High Profile Poisonings
There have been several interesting and deadly poisonings recently. Recall the disfiguring dioxin poisoning of Ukranian politician Viktor Yushchenko a couple of years ago?
Then there was the fatal poisoning last year of former Russian agent Alexander Litvinenko by the rare radioactive isotope polonium-210, one gram of which could kill 50 million people.
Now we have two Soviet-born Americans who have been diagnosed with thallium poisoning while visiting Russia. How they may have ingested the poison — a colorless, tasteless substance that can be fatal in doses of as little as one gram — was not clear.
Also this week, an expert in Russian intelligence, Paul Joyal, was critically injured when he was shot by two men in his driveway only days after he accused the Russian government of involvement in the poisoning of former KGB agent Alexander Litvinenko. In an interview broadcast on "Dateline NBC," Joyal had also accused the Russian government of trying to silence its critics: "A message has been communicated to anyone who wants to speak out against the Kremlin: If you do, no matter who you are, where you are, we will find you, and we will silence you — in the most horrible way possible," Joyal said.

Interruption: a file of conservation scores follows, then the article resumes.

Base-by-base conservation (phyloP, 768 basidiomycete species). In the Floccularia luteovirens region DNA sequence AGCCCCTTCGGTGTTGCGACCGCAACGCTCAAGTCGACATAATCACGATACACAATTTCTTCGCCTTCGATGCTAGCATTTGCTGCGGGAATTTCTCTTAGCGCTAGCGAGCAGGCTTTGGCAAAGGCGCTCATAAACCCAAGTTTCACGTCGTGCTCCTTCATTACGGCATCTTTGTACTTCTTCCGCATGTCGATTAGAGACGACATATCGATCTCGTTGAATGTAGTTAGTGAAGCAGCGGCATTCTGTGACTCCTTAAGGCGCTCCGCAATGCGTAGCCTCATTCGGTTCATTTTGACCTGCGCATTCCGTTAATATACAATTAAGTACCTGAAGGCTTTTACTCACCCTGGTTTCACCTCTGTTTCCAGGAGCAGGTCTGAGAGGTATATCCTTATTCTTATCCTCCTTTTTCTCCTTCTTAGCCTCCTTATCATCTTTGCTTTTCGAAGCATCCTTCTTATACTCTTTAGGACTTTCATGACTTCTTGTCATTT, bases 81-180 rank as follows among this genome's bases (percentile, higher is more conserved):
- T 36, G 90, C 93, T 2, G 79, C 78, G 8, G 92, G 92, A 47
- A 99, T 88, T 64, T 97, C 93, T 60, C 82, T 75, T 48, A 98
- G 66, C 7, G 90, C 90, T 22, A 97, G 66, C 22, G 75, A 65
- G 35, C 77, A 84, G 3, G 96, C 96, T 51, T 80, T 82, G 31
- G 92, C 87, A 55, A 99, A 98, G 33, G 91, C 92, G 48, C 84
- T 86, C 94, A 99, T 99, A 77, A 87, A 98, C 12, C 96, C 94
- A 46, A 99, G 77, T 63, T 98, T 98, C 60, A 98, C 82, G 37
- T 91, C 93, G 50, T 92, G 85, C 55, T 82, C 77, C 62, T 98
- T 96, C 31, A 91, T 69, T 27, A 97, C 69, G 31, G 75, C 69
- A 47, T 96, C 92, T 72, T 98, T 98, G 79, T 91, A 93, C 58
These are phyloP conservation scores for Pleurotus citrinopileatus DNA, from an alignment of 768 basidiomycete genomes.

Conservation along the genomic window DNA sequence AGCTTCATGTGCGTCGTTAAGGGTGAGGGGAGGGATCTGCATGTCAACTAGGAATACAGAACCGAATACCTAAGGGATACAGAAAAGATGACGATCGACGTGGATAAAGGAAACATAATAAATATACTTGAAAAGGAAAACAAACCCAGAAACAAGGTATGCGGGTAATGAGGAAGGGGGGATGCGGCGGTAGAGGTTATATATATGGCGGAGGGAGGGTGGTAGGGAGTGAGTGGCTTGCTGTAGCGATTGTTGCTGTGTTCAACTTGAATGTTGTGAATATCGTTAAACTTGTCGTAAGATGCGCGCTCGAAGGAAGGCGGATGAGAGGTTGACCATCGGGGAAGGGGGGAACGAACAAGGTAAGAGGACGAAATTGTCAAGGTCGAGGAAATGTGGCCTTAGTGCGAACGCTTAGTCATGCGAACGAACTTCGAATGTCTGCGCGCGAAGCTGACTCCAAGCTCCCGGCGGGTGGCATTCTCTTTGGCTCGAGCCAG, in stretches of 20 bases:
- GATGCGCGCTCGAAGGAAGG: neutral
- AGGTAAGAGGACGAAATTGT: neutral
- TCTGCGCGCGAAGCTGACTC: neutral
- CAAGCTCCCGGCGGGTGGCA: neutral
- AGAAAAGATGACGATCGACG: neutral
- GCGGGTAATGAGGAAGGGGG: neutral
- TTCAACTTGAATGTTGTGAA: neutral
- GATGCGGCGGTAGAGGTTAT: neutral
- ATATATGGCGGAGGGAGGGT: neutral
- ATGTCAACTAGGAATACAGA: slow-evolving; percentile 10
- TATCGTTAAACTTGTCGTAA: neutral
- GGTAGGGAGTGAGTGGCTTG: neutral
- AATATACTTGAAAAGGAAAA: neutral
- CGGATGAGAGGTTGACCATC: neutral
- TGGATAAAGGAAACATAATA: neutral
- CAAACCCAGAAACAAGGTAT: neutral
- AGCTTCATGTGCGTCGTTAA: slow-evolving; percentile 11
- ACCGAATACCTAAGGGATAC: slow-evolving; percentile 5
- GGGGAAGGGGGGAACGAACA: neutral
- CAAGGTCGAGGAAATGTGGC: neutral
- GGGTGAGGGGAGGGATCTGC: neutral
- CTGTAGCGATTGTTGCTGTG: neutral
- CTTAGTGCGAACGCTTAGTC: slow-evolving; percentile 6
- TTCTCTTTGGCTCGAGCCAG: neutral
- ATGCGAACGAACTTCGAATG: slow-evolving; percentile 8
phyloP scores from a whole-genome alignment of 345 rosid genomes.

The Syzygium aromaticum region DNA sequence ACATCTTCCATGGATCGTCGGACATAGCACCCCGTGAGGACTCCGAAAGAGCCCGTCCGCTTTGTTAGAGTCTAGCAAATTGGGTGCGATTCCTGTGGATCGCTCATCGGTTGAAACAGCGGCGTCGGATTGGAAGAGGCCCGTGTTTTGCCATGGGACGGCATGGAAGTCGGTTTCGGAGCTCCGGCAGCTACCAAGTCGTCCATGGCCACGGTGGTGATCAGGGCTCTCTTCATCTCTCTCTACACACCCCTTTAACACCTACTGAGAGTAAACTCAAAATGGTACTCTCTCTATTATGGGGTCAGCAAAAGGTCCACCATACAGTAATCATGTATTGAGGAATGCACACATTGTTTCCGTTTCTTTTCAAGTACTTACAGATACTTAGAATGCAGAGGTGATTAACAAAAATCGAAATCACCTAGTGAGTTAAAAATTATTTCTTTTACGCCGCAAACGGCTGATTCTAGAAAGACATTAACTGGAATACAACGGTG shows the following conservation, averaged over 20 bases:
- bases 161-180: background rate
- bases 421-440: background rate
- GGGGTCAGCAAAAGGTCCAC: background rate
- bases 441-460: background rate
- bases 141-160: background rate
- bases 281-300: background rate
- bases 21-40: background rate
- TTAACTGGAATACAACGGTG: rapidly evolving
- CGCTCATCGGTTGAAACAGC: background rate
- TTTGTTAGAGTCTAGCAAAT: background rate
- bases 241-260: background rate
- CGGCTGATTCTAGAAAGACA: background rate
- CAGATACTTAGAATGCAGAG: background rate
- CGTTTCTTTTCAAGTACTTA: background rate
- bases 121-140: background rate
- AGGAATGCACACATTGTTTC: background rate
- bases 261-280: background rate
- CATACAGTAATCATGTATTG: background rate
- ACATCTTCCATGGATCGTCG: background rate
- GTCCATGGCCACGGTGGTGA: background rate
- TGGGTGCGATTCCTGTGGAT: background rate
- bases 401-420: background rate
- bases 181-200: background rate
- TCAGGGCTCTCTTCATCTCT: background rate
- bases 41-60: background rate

Haunting words indeed: his assassins shot him in the groin.
Lead poisoning can be horrible too.